Most Recent Customer Reviews
This is the first novel that I've read by Wiley Cash and I believe it is the debut novel from him. It does read like someone exploring their writing technique, so I'd like to see... Read morePublished 10 months ago by Patricia M. Straughan
One of the worst first chapters I've ever read. A woman sits in a park telling us about some characters we've never seen and have no reason to care about. Read morePublished on 6 April 2015 by Ed James
A brilliant story but a little drawn out towards the endPublished on 13 Feb. 2015 by Marianne Ayoubi
This is amazing- one of the best books I have ever read. The writing from the young characters is spot on in tone, and following the introduction of the preacher there is an... Read morePublished on 6 Feb. 2014 by Andrew Nye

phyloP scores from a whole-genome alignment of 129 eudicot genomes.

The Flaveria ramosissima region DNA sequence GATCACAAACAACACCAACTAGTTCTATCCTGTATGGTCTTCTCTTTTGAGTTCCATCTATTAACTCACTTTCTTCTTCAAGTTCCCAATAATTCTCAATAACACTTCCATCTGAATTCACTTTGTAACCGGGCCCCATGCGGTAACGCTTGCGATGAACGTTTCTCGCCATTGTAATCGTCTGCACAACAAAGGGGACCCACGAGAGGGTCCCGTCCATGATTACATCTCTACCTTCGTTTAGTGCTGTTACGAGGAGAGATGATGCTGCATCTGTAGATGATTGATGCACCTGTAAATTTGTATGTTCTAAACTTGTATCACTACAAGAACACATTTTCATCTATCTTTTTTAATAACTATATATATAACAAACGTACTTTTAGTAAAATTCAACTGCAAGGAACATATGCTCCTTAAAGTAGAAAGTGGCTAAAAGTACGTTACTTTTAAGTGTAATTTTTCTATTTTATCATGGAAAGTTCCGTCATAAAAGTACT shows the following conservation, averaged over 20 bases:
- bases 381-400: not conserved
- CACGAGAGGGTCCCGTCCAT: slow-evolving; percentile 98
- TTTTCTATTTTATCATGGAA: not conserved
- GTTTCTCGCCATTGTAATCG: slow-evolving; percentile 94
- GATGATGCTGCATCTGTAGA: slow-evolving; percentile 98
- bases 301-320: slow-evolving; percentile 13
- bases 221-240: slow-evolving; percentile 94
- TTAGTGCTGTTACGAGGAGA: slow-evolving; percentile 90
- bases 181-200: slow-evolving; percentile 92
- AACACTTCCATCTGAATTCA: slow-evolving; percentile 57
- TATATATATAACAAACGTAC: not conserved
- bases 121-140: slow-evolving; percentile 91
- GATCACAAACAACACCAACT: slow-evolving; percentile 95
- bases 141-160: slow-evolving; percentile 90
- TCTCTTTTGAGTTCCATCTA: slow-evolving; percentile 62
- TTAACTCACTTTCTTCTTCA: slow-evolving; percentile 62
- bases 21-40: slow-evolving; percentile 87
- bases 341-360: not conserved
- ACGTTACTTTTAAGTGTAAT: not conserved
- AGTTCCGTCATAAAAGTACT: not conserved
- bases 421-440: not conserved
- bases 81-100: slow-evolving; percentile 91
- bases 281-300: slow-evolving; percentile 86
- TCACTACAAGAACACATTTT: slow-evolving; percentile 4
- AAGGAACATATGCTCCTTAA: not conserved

The death of the boy, Stump, a mute, in a small rural town is on the one hand poignant because it happens at a Christian healing service but also because it causes family to be... Read morePublished on 29 Jun. 2013 by Supernova42
Authentic dialogue should always be phonetically accurate, but Wiley Cash goes one further by making his prose phonetic, too. Read morePublished on 24 Feb. 2013 by HeavyMetalManitou
Loved it. Well written, felt like I was in the Deep South. Chilling story line, very believable characters, surprised its not yet a film.Published on 22 Jan. 2013 by tracy joyce